Moore's law - why do we care?

THRESHIN

2[H]4U
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Sep 29, 2002
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Call this a rant if you will, but over the last year or so there has been no shortage of articles in the media proclaiming 'the death of Moore's law'. I'm asking the question 'does it really matter?'

First, I've always felt that calling this a law is not accurate. This leads us to think that it is an unbreakable law such as the laws of physics (yes those tend to bend as well). But in reality it is very different. A scientific law s created by observing in nature. Moore's law was from observing items created by mankind. In short, it is artificial. It is ultimately up to humans if we continue to make this true or not - therefore is not an unbreakable law such as the laws of thermodynamics, for example. I would argue that Moore's law is not a law at all. It is an interesting observation that has held mostly true over the decades.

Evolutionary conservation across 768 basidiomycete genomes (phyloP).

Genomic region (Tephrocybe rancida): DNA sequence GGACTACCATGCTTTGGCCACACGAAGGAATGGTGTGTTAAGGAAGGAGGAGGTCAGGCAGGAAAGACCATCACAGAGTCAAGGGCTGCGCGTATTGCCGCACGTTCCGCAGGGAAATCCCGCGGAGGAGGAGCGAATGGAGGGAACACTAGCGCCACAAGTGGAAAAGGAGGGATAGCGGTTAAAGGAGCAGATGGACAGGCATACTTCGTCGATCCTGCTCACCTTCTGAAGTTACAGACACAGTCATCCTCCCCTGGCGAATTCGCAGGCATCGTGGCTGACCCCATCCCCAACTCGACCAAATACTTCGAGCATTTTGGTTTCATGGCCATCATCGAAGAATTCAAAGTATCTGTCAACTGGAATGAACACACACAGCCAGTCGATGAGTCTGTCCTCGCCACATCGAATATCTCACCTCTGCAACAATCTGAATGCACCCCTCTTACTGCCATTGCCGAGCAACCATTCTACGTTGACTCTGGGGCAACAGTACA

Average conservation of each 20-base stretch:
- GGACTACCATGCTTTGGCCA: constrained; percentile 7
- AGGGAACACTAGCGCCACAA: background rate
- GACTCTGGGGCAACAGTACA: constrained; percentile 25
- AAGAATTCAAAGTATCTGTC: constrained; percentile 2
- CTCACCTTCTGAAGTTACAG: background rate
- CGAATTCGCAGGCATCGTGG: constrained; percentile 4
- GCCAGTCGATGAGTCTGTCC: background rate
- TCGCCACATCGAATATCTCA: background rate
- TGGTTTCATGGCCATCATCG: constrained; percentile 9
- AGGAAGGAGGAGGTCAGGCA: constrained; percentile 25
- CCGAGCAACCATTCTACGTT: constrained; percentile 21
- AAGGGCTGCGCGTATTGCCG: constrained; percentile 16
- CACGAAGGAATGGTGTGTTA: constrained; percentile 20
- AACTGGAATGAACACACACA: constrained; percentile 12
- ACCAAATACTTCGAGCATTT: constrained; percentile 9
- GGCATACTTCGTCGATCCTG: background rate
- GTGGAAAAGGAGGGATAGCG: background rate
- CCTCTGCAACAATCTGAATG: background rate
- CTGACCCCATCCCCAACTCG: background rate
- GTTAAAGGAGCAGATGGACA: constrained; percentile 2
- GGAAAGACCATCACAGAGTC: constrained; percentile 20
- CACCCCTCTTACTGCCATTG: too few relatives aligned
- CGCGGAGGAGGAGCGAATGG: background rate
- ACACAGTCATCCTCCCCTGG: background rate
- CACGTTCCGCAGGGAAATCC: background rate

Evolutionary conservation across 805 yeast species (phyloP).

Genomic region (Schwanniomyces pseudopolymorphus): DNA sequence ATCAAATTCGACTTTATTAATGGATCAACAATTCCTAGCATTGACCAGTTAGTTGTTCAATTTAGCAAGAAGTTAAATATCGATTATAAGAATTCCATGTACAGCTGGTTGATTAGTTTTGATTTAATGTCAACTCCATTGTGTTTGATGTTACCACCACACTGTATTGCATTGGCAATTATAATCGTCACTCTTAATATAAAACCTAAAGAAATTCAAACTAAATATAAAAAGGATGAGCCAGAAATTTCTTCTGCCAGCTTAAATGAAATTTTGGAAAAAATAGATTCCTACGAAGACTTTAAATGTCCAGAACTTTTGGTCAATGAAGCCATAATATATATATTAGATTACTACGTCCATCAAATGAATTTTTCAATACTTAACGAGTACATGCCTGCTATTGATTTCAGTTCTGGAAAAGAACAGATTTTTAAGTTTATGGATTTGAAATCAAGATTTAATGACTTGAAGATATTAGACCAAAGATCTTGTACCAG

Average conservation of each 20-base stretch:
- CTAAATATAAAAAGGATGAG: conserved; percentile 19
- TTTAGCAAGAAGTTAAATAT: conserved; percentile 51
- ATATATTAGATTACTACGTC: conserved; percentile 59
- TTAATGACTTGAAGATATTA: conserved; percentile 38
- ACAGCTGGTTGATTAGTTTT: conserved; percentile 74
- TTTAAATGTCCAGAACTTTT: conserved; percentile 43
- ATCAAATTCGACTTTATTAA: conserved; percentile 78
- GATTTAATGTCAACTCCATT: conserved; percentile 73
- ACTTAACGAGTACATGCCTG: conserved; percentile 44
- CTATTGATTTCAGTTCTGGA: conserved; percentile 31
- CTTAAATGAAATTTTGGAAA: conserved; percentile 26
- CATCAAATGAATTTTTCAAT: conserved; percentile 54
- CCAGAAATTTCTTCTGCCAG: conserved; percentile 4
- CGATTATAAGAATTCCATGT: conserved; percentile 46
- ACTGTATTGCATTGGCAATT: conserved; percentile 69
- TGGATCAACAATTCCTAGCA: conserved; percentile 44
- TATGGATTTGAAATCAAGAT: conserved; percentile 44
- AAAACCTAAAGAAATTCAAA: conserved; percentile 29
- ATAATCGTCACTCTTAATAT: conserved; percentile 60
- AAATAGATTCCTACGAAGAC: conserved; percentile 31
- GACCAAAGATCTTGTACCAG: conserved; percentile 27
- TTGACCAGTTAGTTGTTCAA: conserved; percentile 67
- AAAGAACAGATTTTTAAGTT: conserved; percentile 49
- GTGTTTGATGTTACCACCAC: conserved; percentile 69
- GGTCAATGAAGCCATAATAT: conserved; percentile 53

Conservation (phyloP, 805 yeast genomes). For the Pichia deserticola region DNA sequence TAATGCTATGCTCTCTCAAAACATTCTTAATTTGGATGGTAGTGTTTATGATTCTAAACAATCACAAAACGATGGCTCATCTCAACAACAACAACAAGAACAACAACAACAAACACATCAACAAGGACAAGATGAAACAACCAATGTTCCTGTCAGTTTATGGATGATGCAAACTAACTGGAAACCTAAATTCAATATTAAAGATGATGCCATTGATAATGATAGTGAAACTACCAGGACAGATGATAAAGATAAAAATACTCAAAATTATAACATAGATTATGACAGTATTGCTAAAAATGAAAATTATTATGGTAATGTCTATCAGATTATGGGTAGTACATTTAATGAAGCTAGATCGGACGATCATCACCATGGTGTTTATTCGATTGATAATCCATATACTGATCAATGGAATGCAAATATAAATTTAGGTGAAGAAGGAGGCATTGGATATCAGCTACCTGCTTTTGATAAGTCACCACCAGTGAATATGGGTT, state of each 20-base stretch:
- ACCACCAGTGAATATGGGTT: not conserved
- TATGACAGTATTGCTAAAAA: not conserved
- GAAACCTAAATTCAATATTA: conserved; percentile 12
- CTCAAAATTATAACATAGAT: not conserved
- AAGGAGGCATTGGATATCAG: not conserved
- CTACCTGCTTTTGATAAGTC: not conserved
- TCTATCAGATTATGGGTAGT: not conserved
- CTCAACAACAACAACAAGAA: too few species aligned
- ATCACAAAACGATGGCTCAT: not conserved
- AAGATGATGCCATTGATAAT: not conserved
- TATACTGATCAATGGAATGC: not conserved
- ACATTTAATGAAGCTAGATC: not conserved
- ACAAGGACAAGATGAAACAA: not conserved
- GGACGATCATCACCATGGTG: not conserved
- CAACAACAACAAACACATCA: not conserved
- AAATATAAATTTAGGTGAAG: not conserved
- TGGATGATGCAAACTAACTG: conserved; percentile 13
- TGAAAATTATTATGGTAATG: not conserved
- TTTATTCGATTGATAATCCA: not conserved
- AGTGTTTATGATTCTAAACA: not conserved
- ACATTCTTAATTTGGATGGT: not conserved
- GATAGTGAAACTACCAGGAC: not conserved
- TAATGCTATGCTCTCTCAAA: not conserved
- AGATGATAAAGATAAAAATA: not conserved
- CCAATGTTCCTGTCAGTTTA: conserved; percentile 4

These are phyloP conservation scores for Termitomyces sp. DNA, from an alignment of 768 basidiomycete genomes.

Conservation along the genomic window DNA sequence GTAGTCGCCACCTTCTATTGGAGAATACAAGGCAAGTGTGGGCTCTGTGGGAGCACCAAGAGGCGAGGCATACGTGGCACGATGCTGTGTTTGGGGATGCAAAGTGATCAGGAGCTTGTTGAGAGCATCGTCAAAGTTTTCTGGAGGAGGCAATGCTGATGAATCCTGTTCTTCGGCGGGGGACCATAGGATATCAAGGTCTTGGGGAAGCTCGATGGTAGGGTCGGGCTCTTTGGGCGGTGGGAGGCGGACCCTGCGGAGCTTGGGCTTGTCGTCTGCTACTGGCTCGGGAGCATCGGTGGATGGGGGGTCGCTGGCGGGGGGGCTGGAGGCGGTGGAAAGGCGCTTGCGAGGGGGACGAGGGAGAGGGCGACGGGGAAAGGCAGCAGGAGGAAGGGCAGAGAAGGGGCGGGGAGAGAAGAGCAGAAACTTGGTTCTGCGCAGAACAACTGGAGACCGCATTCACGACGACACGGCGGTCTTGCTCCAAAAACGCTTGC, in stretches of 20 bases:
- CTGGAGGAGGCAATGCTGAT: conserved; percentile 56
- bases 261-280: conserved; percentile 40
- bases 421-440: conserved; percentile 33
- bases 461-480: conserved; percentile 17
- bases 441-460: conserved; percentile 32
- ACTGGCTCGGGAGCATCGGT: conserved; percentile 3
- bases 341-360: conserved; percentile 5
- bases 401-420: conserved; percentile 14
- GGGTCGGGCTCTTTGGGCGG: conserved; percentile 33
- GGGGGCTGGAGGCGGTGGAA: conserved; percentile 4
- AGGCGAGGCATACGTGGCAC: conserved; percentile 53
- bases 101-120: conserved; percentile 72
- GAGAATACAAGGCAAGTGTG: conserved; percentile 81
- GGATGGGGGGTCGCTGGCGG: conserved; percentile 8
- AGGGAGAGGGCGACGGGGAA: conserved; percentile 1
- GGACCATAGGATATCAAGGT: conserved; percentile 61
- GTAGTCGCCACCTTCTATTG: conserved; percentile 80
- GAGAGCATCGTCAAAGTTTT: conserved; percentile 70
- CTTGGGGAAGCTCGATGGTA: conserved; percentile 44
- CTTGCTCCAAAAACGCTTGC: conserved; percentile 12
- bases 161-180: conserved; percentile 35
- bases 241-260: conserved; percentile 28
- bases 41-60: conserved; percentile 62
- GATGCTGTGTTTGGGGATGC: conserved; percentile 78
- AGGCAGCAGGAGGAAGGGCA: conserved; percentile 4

To further argue this point, Moore himself revised it as technology changed in the beginning. it was stated that the number of transistors in a chip would double every year....and then later revised to every two years. This happened in the 70s by the way.....

So why do we care so much? Yes it has been helpful for product planning in the past, but tech companies go to great lengths to 'prove' it true to this day. Furthermore, transistor count does not always equate to performance. Anyone who regularly reads the articles on this site should know that all too well.

I think its pretty safe to say that with the transition to 7nm underway, deminishing returns is setting in hard. Successful or not, it is taking more money and resources than ever before. What happens after this one? Will it even be economical?

I personally believe that we are at a point when we need to change how we build circuits in a big way but haven't figured out how yet. When that happens Moore's law may very well no longer apply.

I feel that we should be more concerned about increasing computing power than how many more transistors we can pack onto a die. After all, it is the end result that really matters.

Moore's law was nothing more than a interesting observation of our technological development by a very intelligent individual. Maybe its about time we treat it as such.
 
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